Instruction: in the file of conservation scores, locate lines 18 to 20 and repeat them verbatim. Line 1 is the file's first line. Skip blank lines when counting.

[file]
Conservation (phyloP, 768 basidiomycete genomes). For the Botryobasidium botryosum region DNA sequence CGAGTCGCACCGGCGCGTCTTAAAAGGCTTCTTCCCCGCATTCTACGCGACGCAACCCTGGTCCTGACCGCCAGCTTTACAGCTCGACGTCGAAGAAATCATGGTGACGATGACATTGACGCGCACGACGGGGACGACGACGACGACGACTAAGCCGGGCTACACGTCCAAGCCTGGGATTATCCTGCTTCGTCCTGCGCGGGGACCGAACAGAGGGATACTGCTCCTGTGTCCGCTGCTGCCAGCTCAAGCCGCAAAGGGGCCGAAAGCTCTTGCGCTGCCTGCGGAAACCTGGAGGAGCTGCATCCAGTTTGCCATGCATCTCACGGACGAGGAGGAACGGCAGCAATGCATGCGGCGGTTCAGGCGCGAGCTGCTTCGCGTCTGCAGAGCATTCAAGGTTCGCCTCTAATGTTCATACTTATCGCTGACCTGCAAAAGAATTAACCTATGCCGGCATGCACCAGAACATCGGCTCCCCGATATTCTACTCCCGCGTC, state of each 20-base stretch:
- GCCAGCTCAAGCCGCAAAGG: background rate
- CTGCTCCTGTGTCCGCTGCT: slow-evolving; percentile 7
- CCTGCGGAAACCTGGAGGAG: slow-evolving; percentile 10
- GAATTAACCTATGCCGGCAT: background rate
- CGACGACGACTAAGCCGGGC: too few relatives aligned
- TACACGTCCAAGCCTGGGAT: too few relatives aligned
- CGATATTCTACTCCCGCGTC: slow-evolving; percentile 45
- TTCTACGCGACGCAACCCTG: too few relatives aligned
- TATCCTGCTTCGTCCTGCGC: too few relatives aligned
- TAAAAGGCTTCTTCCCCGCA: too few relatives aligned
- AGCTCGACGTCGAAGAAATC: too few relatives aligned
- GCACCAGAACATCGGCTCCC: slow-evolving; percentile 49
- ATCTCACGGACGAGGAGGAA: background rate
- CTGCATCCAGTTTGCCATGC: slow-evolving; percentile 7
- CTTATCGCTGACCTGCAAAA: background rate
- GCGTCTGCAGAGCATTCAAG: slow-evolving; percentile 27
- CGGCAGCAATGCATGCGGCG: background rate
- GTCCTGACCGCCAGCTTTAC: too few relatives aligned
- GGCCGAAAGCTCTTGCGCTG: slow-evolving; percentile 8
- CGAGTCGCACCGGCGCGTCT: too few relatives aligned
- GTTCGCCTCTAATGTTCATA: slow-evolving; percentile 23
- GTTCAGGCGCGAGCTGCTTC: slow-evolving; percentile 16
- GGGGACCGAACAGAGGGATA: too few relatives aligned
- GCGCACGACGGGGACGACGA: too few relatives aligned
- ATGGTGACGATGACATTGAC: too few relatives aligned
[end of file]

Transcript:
- CGGCAGCAATGCATGCGGCG: background rate
- GTCCTGACCGCCAGCTTTAC: too few relatives aligned
- GGCCGAAAGCTCTTGCGCTG: slow-evolving; percentile 8